Q: I have 2 text messages from my deceased spouse saying I can have the house, Can I submit this to the court.
He died without a will and now I need to pay his adult children he had before we married, becasue oft he value of the home. My name is not on the deed. I am in Maryland
A: You should sit down with a lawyer to review the estate and your rights. While a text is not a Will, and it will not be binding, you have certain rights as the spouse.
A: You say your name is on the title to the property. The default title to real property owned by married couples is “tenants by the entireties” which means upon the death of one spouse the other spouse, you in this instance, owns the house outright by law. It is not subject to anything your deceased spouse may have said, in or out of his will. The only way you would not own 100% of the property is if you and your husband were divorced before he died, which would have converted your ownership interests into “tenants in common”—meaning you would then each own 50% of the house, and upon his death, his estate would own his share. But if you were still married at the time of his death, then I’m guessing you are now the sole owner of the house, and you owe his children nothing. Consult a lawyer if you can any to review the circumstances to be sure. The deed is easily looked up to clarify how the property is titled.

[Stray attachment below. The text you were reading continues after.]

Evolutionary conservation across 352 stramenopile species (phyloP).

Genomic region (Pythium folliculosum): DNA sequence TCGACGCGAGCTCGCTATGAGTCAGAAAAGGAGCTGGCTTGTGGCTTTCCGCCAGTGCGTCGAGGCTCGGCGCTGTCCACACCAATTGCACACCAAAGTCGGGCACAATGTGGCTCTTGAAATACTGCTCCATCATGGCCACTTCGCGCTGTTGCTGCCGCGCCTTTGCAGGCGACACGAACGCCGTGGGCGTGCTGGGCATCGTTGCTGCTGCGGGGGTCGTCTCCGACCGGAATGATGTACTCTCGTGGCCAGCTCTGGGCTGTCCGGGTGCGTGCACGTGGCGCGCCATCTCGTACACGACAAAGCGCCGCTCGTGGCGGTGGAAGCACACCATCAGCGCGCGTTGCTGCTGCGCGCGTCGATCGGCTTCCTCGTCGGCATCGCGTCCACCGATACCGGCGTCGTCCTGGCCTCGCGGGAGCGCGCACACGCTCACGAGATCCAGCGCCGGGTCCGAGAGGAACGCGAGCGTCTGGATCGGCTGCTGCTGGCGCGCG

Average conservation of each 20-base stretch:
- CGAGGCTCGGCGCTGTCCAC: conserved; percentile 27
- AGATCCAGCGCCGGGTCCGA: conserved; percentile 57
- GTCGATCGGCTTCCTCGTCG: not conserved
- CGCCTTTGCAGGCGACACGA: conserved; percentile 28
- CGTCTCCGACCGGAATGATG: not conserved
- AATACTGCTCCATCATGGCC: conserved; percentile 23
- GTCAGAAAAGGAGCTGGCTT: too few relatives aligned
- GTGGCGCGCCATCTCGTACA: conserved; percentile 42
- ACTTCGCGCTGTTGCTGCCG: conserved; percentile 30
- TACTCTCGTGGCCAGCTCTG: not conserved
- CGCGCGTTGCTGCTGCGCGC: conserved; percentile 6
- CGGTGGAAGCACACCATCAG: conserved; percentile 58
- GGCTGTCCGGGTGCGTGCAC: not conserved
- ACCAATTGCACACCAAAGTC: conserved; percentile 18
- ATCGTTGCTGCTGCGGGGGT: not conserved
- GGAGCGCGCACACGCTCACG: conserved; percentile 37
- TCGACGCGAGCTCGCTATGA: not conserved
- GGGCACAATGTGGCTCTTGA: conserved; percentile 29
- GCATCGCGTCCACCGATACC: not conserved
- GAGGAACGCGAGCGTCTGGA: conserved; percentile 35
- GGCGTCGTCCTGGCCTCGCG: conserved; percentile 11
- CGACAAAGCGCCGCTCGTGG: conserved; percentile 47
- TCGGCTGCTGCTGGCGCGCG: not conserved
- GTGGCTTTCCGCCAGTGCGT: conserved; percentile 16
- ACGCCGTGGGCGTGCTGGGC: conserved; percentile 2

Justia Ask a Lawyer is a forum for consumers to get answers to basic legal questions. Any information sent through Justia Ask a Lawyer is not secure and is done so on a non-confidential basis only.
The use of this website to ask questions or receive answers does not create an attorney–client relationship between you and Justia, or between you and any attorney who receives your information or responds to your questions, nor is it intended to create such a relationship. Additionally, no responses on this forum constitute legal advice, which must be tailored to the specific circumstances of each case. You should not act upon information provided in Justia Ask a Lawyer without seeking professional counsel from an attorney admitted or authorized to practice in your jurisdiction. Justia assumes no responsibility to any person who relies on information contained on or received through this site and disclaims all liability in respect to such information.
Justia cannot guarantee that the information on this website (including any legal information provided by an attorney through this service) is accurate, complete, or up-to-date. While we intend to make every attempt to keep the information on this site current, the owners of and contributors to this site make no claims, promises or guarantees about the accuracy, completeness or adequacy of the information contained in or linked to from this site.